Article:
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Kevin Okemwa is a seasoned tech journalist based in Nairobi, Kenya with lots of experience covering the latest trends and developments in the industry. With a passion for innovation and a keen eye for detail, he has written for leading publications such as OnMSFT, MakeUseOf, and Windows Report, providing insightful analysis and breaking news on everything revolving around the Microsoft ecosystem. While AFK and not busy following the ever-emerging trends in tech, you can find him exploring the world or listening to music.
I used Start 11 when Windows 11 first came out, because without the ability to create folders on Start, it was too painful to use. But it is (or at least was) very slow compared to the native Start and would crash sometimes. It also created some disjointed experiences. I do still love that it let you position icon tiles (not Live Tiles, which I do still miss) at different sizes and organized so you can get to every app with 1 click like in Windows 10, instead of needing to open the folder, then select the app. But once Windows 11 added folder support to Start, it wasn't worth the performance hit and occasional crashes to me to keep using Start 11.Reply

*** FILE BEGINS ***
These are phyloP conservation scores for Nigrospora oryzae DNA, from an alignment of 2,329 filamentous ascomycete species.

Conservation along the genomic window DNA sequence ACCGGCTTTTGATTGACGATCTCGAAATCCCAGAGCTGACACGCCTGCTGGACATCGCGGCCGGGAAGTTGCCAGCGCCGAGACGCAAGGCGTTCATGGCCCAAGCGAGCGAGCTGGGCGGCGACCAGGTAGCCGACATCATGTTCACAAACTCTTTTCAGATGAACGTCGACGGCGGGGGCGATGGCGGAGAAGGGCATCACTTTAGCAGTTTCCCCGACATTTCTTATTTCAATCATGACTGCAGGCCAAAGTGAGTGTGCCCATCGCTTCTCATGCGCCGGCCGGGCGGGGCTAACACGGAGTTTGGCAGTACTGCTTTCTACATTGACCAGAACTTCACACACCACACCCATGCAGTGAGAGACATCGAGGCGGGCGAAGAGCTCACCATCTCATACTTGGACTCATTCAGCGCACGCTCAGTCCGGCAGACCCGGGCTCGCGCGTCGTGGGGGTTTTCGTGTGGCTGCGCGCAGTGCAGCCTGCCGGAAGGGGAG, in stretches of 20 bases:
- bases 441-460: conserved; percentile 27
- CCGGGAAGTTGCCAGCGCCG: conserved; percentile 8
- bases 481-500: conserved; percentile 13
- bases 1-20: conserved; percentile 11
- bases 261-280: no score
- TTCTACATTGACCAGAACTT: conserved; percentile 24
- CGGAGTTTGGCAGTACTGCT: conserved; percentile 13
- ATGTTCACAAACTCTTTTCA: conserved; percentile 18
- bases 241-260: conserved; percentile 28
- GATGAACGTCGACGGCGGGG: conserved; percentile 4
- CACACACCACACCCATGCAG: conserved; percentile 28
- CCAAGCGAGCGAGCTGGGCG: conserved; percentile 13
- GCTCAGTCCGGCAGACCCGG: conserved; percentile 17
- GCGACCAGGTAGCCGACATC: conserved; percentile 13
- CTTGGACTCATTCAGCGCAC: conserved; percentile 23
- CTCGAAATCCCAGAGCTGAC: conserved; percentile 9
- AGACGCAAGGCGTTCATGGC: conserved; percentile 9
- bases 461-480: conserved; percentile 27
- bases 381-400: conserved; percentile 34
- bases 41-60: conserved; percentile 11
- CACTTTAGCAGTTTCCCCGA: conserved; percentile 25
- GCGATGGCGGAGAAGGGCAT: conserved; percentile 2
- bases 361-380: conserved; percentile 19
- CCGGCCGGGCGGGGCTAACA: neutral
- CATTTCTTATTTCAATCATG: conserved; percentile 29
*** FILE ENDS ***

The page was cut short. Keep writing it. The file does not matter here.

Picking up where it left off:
To naddy69's comment that the Start is a waste of time: his comment implies that he doesn't run a large number of apps on his PC and assumes everyone knows their icons enough to do everything through the Taskbar (which is rarely true for more casual users). I have a 4k monitor running at only 125% scale factor, and even my Taskbar is filled with icons. That's still only a small fraction of the nearly 100 apps I use with some regularity. So I NEED to access the Start menu to get to the others. For anyone either with a lot of apps (like me) or who is not super comfortable with Windows (a lot of other users), Start is essential. It's both easier to find icons, because they can be grouped in folders (even better in Windows 10 when they could be grouped as tiles), and for people who don't use Windows enough to recognize everything by its icon, Start also shows the text name of every app.
And for those who say, "just type the first few letters in search and launch them that way":
1. That only works when you know the name. There are many apps for audio and video functions that I don't know by name, just by their function. These are in the respective folders, so I can find them easily when just looking through 8-10 related apps, but would never find scrolling through all apps or trying to remember their name.
2. Typing several characters is slower than click on start, click on app (or now, w/11, click on Start, click on folder, click on app).
The biggest problem with Windows 11 Start for me, worse than missing the ability to organize and size app icons for easy access (bigger icons for more popular apps, smaller for less used) is that the Jump List menu is broken/missing for any pinned apps. Ironically, it works for the apps you don't access very often in the All Apps list -- so the fast access to documents only works for the apps that are not fast-accessible by pinning them to Start.